[ietf-dkim] New issue: ssp-requirements-01 // Designated Signing
Domain Scenario missing
dotis at mail-abuse.org
Thu Sep 21 14:10:06 PDT 2006
On Sep 20, 2006, at 11:10 PM, Jim Fenton wrote:
> The language you're suggesting here sounds like it's suggesting a
> design (use of Designated Signing Domains) rather than a
> requirement (ability to delegate signing authority). I'd prefer to
> see something much more general, i.e. that it be possible to
> delegate signing authority under the following constraints (...).
One of the goals in adding this section, or having this document, is
to develop clear and succinct terminology.
Does this look better?
o DKIM Delegation: Delegating to a different domain, through DNS zone
delegation or key sharing, where this different domain transparently
signs as the delegating domain.
o Designated Signing Domain: Designating a different domain, through
an email-address policy reference of the different domain, where the
different domain's signature is then considered equivalent to that
of the delegating domain for the purpose of evaluation other policy
4.6. Scenario 6: Designated Signing Domain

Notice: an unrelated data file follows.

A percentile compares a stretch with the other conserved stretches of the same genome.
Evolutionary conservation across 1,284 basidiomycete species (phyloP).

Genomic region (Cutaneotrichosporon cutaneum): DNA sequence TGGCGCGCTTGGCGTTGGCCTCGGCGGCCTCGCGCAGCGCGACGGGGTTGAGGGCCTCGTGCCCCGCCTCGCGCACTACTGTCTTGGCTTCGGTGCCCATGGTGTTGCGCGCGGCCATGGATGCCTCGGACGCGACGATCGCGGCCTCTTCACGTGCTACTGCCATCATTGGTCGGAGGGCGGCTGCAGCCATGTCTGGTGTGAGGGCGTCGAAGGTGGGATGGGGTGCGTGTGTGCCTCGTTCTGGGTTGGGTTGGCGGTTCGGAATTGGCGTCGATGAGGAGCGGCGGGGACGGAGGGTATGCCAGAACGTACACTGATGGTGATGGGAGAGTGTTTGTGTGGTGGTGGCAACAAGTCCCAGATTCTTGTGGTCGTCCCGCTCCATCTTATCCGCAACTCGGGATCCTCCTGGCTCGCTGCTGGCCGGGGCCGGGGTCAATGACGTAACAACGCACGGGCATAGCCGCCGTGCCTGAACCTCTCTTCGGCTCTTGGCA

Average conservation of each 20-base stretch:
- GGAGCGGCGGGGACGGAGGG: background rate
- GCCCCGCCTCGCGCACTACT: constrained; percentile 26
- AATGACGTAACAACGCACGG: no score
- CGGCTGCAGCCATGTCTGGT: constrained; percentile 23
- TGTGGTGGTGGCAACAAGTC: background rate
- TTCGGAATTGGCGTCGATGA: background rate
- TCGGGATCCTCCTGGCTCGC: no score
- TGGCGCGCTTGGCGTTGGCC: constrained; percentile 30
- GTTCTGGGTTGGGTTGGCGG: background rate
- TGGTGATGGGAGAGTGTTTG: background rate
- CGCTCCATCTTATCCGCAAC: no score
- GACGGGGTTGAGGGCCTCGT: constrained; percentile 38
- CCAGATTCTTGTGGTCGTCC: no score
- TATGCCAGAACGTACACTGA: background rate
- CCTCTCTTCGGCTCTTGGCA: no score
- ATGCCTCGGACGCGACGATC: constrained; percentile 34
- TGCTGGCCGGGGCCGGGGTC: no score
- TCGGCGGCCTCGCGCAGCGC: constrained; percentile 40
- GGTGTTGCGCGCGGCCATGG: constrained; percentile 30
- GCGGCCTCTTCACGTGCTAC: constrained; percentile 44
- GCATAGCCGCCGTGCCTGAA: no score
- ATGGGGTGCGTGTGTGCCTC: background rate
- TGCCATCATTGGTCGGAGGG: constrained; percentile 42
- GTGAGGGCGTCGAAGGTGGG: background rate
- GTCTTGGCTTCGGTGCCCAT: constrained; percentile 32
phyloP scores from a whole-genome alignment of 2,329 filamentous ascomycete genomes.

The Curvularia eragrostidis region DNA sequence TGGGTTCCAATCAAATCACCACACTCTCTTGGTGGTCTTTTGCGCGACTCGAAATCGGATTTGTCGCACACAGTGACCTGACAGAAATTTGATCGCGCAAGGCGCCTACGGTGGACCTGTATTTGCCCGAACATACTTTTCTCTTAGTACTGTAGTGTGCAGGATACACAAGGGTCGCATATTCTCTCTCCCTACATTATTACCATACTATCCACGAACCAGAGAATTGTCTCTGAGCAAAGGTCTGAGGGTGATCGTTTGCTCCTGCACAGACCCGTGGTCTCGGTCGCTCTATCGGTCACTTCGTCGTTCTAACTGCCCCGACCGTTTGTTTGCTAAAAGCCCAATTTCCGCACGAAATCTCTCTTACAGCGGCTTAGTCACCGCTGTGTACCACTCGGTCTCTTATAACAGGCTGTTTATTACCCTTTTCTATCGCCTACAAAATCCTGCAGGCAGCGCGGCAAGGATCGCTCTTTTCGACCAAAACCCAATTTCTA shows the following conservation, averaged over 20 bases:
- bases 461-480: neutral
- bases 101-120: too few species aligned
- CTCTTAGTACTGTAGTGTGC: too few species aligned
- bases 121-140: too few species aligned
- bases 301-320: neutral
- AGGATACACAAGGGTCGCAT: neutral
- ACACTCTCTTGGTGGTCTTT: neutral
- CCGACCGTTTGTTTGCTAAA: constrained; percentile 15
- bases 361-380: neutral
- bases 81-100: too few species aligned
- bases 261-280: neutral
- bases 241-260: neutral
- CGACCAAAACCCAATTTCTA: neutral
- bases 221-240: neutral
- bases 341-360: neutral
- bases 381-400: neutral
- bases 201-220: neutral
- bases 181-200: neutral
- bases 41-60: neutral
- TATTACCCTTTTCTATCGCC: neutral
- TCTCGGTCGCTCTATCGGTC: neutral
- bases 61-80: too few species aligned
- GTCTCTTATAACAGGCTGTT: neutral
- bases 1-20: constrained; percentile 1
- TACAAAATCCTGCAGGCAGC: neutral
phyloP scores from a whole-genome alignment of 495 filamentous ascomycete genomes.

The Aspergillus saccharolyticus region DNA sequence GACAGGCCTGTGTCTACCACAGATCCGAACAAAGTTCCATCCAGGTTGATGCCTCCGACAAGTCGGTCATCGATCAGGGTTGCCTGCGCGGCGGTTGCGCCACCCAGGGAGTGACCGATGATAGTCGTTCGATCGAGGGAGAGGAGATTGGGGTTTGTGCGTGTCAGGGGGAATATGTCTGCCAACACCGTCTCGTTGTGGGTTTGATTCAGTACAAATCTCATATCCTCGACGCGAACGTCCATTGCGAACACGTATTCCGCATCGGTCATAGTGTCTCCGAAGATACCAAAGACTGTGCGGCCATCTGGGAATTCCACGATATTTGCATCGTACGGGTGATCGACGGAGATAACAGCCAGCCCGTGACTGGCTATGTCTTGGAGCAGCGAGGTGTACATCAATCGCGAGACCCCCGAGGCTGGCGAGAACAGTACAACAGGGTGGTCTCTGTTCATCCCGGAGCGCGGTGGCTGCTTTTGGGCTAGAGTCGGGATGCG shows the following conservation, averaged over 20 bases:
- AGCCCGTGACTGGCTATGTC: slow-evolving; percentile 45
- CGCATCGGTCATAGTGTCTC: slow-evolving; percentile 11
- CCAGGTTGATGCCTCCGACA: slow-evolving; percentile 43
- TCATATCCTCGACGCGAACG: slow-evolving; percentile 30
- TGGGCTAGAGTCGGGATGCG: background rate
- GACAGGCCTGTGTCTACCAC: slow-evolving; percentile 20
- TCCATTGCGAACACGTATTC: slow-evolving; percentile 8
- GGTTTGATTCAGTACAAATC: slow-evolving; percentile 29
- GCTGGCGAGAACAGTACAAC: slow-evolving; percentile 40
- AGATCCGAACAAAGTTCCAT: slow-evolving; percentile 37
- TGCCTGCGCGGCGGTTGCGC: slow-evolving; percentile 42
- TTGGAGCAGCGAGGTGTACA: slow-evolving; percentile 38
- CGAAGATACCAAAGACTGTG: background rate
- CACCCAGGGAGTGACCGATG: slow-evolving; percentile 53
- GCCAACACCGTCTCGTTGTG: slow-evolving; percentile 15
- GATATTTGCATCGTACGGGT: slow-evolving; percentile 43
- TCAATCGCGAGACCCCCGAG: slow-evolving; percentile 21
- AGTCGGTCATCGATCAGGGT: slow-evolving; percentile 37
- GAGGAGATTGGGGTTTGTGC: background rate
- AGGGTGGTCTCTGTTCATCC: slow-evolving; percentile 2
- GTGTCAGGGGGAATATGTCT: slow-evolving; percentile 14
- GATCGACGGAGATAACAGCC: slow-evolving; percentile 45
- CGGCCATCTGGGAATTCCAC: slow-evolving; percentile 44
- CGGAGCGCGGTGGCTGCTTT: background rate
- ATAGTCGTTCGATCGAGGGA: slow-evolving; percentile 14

Many domains do not run their own mail infrastructure, or may
outsource parts of it to third parties. It is desirable for a domain
holder to have an ability simply designate that other entities sign
for them as being equivalent to a first party signature for the
purpose of evaluating other policy assertions.
One obvious use scenario is a domain holder for a small domain that
wishes to allow their outgoing ISP to sign mail on their behalf. As
with outsourced first party signing, other use scenarios include
outsourced bulk mail for marketing campaigns, as well as outsourcing
various business functions such as insurance benefits, etc.
As with outsourced first party signing, the provider of the designated
domain must be considered trustworthy and held in high esteem by the
designating domain. The ISP does not select a key referenced from
a domain controlled by a customer. Instead the provider may ensure
only validated email-address are signed by a "clean" domain intended
to be suitable for the purpose of being designated in their customer's
DKIM policies as offering valid email-addresses.
DKIM policies should be able to designate a different domain without
also asserting that an email-addresses contained within the messages
have been validated. This would be roughly equivalent to a signature
lacking the 'i=' parameter.
The ISP is assured better protection of their IP addresses by receiving
DKIM related abuse reports. Control of semantics regarding the validity
of email-address is retained by domain owner.
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